Living on this side of the Cascades can be isolating when it comes to engaging in politics, especially during snowy months when Snoqualmie Pass turns into a ski slalom and Olympia might as well be as far off as the original city of that name, the one nestled on the Peloponnese peninsula.

What saves the civic-minded here in Central and Eastern Washington is the lifeline known as TVW, essentially the C-Span for our state. The nonprofit cable network (Channel 193 in Yakima and most of the Valley; Channel 37 in parts of unincorporated Yakima County) and its exhaustively archived website,, provides livestreaming of committee hearings and floor votes and features original programming holding pols to account.

Given the length and breadth of Washington state — 71,303 square miles, for those counting at home — it is entirely possible, thanks to TVW, that politically engaged citizens in Pullman can keep as up-to-date on governmental activity as those in Puyallup. Some who toil inside the Capitol, we’ve heard, often would rather stream TVW’s feed than sit in the chambers where the discussion is taking place.

Such is the value of TVW that it seems unconscionable that the Legislature, which threw money at programs and initiatives big and small during the recently completed budget session, would refuse TVW’s request for an additional $750,000 to provide coverage of three meeting rooms on the Capitol campus that serve as venues for several agencies dealing with matters keenly important to our part of the state.

So, what won’t we see thanks to the Legislature’s snub of the public’s right to access information as easily as well-connected lobbyists and westside interests?

The station won’t, for example, be showing the 11 meetings per year of the Board of Natural Resources. No big loss, right? This is only the agency that sets policy of how our state’s land and the resources therein are managed. And it’s not as if we have to worry about wildfires, or anything? Nope, we won’t miss a thing not being informed of the latest forest practices the state will employ — or not employ, as the case may be.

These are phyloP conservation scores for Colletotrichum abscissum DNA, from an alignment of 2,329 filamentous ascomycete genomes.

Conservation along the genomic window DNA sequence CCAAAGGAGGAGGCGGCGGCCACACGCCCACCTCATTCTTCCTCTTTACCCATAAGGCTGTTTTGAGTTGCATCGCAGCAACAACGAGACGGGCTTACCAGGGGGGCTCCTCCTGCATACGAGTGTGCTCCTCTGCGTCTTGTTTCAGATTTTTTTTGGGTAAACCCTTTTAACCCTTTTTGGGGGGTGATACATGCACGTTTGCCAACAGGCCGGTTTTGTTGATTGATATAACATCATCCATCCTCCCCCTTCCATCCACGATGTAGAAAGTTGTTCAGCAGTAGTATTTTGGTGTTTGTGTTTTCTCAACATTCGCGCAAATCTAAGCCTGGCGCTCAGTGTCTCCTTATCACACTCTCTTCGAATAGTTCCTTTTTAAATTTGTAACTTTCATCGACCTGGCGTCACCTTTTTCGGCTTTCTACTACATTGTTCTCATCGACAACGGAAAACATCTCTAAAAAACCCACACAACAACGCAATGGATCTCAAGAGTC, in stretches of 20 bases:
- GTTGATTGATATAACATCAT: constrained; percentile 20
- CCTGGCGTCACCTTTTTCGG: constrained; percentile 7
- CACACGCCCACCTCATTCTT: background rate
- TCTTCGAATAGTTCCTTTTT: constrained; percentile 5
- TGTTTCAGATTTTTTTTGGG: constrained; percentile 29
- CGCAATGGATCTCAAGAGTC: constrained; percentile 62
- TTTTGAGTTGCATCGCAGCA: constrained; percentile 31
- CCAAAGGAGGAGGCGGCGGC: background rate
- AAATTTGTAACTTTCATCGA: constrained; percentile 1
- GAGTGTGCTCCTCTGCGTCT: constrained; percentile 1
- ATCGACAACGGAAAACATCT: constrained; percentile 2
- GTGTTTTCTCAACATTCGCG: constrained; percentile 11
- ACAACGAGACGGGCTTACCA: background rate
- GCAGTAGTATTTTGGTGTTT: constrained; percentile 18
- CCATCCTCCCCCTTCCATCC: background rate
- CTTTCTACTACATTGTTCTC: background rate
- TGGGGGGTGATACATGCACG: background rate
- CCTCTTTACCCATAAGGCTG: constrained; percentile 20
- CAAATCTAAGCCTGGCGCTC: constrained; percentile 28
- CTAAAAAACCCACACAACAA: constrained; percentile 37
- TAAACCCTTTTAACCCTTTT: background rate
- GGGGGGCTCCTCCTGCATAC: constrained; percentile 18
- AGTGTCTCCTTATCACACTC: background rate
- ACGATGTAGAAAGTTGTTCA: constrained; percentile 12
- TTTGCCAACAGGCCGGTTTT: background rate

Sarcasm aside, agencies like that need community oversight and input. Other meetings that won’t be available for public consumption include the Fish & Wildlife Commission, the Salmon Recovery Board, Invasive Species Council, the Washington Utilities and Transportation Commission, and the Transportation Commission.

Clearly, this is a loss we will feel through omission, not knowing fully what transpired. Certainly, the Capitol press corps can provide details and context in newspapers, on the internet and on the radio, but many stakeholders prefer the unfiltered, unedited testimony from elected officials.

Gov. Jay Inslee, to his credit, included TVW’s request for additional funding in his 2019-21 budget proposal. The House, too, found room in its budget for TVW. The Senate did not and, as the Washington Policy Center’s Jason Mercier wryly noted, “For some unknown reason, when the budget deal white smoke finally rose from Olympia in the final days of session, it was omitted from the final budget adopted.”

Mercier and his conservative think tank have long been concerned about transparency in government and giving all citizens access. His group lobbied for remote testimony at sites throughout Central and Eastern Washington, which the Senate has adopted, and it is among a bipartisan coalition of interest groups, foundations and media organizations that have opposed the Legislature’s ongoing flouting of the Public Records Act.

Though denying TVW more funds to expand its committee coverage does not reach the same level of open-government outrage as state representatives refusing to release emails and other public documents that every other state elected officials must do, the non-action shows lawmakers’ cavalier attitude when it comes to holding itself accountable to the electorate.

In the past two years, the Legislature’s track record on transparency has gone from bad to worse. There was last year’s Public Records Act fiasco, which will be heard by the state Supreme Court on June 11. There was the last-minute unveiling of a compromise budget agreement that allowed precious little time for vetting, as well as the series of late-night votes that literally kept most in the dark.

Now, this. TVW does an admirable job holding all branches of state government accountable. Too bad the Legislative branch doesn’t recognize its full worth.

Members of the Yakima Herald-Republic editorial board are Bob Crider and Sam McManis